Bridging information gaps in the bond market

Published on 3 May 2019

Gaps in information between counterparties and clients can challenge buy-side bond traders, impacting the investment process. Frank Cerveny, head of markets and sales at MTS, explains how data can be managed effectively in order to bridge those gaps, improving trade execution quality.

Dan Barnes Welcome to Trader TV Fixed Income – your insight into the trading climate for professional bonds investors. I’m Dan Barnes. The infrequency with which many bonds trade makes the ability to react to market changes a challenge for investors, and makes quality data key in seizing investment opportunities and delivering better execution. To discuss how investment funds can get the data they need to be responsive, we’re speaking with Frank Cerveny, head of marketing and sales at MTS. Frank, welcome back to Trader TV.

Frank Cerveny Thank you, Dan. It’s great to be here.

Dan Barnes So where do traders find information gaps in the data they have today?

Frank Cerveny There are two principal gaps that traders are concerned with; the gap between the information they have and that of their competitors, but also any information asymmetry that exists between their book and that of their clients. And as markets become faster and more efficient, any differential in these gaps becomes more pronounced over time. That is the reason why at MTS, we’ve put a lot of effort into expanding our data offering, not only for cash bonds and repo, but also for the corporate and EM bond markets as well.

Dan Barnes What effect do those gaps in firms’ ability to trade?

Frank Cerveny Any time there is information asymmetry, it creates winners and losers. At the heart of this information asymmetry is really two principal issues; speed and quality. Now, before we even go on to address the speed issue, I think it’s very important to address the quality issue. Whether you be a model builder, trader, an academic, a regulator or even a policy maker, having accurate data is critical. I remember an example in 2007, 2008, when all of a sudden the screen started to disappear and there was a big argument on my desk between my traders and senior management, over where the right place was to mark the book. Now there is always a theoretical price to every trade, and there’s a price where you can actually sell it in the market. Relying on the theoretical price can be very dangerous. And in this example, we were rewarded for marking the books down early or getting out.

Dan Barnes So what are the lessons we can take from that?

Frank Cerveny Always get the best data you can find, and always rely where possible on live, executable pricing, instead of any derived or matrix-based pricing.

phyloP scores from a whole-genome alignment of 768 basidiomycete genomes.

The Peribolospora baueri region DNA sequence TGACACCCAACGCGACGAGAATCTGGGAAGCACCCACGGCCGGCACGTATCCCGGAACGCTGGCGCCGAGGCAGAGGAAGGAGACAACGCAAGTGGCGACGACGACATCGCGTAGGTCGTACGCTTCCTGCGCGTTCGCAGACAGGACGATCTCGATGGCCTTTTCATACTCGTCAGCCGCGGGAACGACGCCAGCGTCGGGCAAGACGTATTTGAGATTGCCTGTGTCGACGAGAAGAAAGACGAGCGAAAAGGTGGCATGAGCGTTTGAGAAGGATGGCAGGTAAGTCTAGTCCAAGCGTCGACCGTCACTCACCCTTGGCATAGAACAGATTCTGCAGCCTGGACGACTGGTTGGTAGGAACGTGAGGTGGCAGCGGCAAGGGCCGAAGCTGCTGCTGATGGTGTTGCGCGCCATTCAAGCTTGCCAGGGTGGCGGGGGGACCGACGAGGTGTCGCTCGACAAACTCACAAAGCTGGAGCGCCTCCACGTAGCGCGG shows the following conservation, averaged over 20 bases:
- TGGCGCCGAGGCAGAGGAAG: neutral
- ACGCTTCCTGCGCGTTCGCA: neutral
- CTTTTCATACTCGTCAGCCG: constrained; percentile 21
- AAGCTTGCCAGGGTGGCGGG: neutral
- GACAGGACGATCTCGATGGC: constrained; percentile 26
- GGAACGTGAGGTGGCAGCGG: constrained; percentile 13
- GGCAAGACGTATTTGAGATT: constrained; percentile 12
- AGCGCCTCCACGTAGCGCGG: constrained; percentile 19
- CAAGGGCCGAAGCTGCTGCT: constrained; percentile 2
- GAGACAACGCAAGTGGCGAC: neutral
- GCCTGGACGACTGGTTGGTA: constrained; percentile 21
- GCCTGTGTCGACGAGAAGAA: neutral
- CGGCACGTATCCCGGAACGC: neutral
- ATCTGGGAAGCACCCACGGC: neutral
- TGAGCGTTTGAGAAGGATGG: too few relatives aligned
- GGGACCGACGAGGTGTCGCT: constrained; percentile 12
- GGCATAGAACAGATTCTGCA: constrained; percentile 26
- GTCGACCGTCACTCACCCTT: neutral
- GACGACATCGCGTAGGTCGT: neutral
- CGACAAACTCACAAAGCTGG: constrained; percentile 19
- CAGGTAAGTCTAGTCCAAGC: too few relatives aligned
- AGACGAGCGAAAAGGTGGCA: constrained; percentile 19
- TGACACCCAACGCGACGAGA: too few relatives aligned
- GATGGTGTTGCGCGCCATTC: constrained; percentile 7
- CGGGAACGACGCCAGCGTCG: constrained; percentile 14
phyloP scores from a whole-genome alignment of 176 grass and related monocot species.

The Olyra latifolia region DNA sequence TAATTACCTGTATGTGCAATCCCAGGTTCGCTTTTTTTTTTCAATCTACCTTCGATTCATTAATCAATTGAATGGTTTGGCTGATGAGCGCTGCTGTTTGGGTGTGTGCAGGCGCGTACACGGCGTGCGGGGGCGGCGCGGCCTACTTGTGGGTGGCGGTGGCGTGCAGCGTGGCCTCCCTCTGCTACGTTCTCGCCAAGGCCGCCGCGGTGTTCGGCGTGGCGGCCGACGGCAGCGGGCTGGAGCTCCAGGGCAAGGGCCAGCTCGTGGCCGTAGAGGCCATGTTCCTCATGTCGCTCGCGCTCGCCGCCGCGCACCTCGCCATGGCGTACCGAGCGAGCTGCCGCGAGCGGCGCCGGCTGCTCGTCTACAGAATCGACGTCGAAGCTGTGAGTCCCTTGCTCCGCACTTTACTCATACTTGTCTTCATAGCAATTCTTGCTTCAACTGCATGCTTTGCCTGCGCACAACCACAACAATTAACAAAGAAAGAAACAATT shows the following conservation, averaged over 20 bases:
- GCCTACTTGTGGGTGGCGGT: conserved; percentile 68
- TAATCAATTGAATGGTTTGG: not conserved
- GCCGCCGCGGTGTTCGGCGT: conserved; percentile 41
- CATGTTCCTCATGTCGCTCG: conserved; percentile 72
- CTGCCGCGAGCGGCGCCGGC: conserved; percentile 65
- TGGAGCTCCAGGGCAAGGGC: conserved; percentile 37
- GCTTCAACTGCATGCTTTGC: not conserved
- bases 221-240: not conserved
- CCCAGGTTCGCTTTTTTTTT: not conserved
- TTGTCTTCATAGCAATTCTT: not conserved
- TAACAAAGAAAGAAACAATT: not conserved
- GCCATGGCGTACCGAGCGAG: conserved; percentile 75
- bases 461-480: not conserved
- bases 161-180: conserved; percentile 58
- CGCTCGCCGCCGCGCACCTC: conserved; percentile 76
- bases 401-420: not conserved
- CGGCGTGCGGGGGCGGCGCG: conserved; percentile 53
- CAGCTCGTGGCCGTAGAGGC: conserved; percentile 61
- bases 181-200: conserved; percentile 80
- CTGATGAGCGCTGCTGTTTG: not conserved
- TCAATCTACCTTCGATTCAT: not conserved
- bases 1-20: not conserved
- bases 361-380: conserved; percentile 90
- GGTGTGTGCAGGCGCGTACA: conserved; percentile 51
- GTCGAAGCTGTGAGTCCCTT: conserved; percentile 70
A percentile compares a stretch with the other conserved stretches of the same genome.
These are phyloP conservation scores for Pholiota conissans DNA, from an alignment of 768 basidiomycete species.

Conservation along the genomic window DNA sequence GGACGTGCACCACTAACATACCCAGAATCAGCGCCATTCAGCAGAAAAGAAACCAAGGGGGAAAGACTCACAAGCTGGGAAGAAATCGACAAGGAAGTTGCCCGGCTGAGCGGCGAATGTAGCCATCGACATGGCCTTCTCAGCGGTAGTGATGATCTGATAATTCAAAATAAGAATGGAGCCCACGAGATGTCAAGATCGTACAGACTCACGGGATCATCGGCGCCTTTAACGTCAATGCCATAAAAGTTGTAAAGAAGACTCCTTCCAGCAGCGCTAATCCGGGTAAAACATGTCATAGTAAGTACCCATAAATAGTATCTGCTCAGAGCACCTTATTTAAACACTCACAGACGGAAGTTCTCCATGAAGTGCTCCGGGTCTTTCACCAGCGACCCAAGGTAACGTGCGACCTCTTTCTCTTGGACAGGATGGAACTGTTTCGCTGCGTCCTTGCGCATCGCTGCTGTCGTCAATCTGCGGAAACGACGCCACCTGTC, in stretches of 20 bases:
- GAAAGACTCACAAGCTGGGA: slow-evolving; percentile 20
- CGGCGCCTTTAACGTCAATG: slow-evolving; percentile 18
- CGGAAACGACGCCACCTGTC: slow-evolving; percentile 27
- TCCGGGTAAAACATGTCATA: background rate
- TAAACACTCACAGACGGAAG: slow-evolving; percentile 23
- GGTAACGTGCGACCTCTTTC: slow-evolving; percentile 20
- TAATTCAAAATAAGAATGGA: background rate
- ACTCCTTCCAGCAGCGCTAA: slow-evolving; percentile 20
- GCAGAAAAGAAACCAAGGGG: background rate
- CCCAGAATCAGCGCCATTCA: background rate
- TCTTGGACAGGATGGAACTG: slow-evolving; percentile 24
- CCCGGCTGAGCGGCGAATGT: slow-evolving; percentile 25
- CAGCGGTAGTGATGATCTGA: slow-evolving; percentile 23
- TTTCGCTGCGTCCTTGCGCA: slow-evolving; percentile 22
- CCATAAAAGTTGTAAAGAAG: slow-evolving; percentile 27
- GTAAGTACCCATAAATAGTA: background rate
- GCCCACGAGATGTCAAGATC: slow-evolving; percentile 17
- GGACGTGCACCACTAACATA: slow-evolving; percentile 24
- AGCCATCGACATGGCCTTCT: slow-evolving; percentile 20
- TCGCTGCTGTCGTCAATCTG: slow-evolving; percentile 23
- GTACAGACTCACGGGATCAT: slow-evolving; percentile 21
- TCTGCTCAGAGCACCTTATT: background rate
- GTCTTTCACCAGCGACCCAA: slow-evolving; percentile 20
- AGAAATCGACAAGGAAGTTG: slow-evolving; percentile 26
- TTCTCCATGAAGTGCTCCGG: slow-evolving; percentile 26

Dan Barnes How will that data fit into trader’s workflows?

Frank Cerveny That’s a great question, but it’s also very dependent upon the role that you play. Whether you are building models, analyzing historic trends and market moving events, trying to set policy, whether it be pre-trade, at-trade, or post-trade, the data and input you have is critical. Increasingly, we’re seeing individuals use data in different ways. Fx we’re increasingly seeing cash traders ask for repo data even if they’re not trying to trade in the repo markets, they want to know what is the cost of funding and running a position before they choose to enter into it. And similarly speaking, as we move towards greater auto-execution, having access to live data is critical.

Dan Barnes So how do you see data being supplied more effectively?

Frank Cerveny At MTS we already use a number of ways to to deliver data, whether it be an API, end of day, flat file, or through normal data vendors or even co-location. We are looking for ways to simplify the transmission of data and we’re always looking for improvements. Since the advent of MiFID, the demands and the amount of data we’re being asked to handle has increased dramatically. This will only increase further with the advent of SFDR and we are trying to find more ways to process this data and deliver it in an efficient manner. We’re also mindful of the resources at hand. So,  fx a lot of buy-side lack the data scientist that are found on the sell-side. So for the buy-side, we have tried to integrate data, not only into our GUI, but allow them to take advantage of new protocols such as accept-best and auto-execution to help limit any impact from fast moving markets, or changing data may have.

Dan Barnes We hear about active fund managers becoming more structured in their approach to investment management, does that mean they’re consuming data in a different way?

Frank Cerveny I think first and foremost they have to now. The advent of MiFID has basically changed the rules where now it’s the responsibility of the buy-side to prove best execution. Now this is a very big ask, because all of a sudden the number of fields and the amount of information they are tracking, makes it very, very difficult. At MTS we’ve made great efforts to kind of redesign our GUI and a way to make this easier for the buy-side, and we do that first and foremost at pre-trade by supplying data and an easy to read, easy to view format. So before you decide on what to trade, you understand how receptive the market is for what you want to trade, at the time of trade. And then in terms of post-trade, when you’re analyzing your trades and trying to prove best execution.

Dan Barnes Frank, that’s been brilliant. Thank you.

Frank Cerveny Thank you, Dan.

Dan Barnes I’d like to thank Frank Cerveny at MTS, and of course you for watching. To catch our monthly reports on other markets, or to subscribe to our newsletter, go to TraderTV.NET.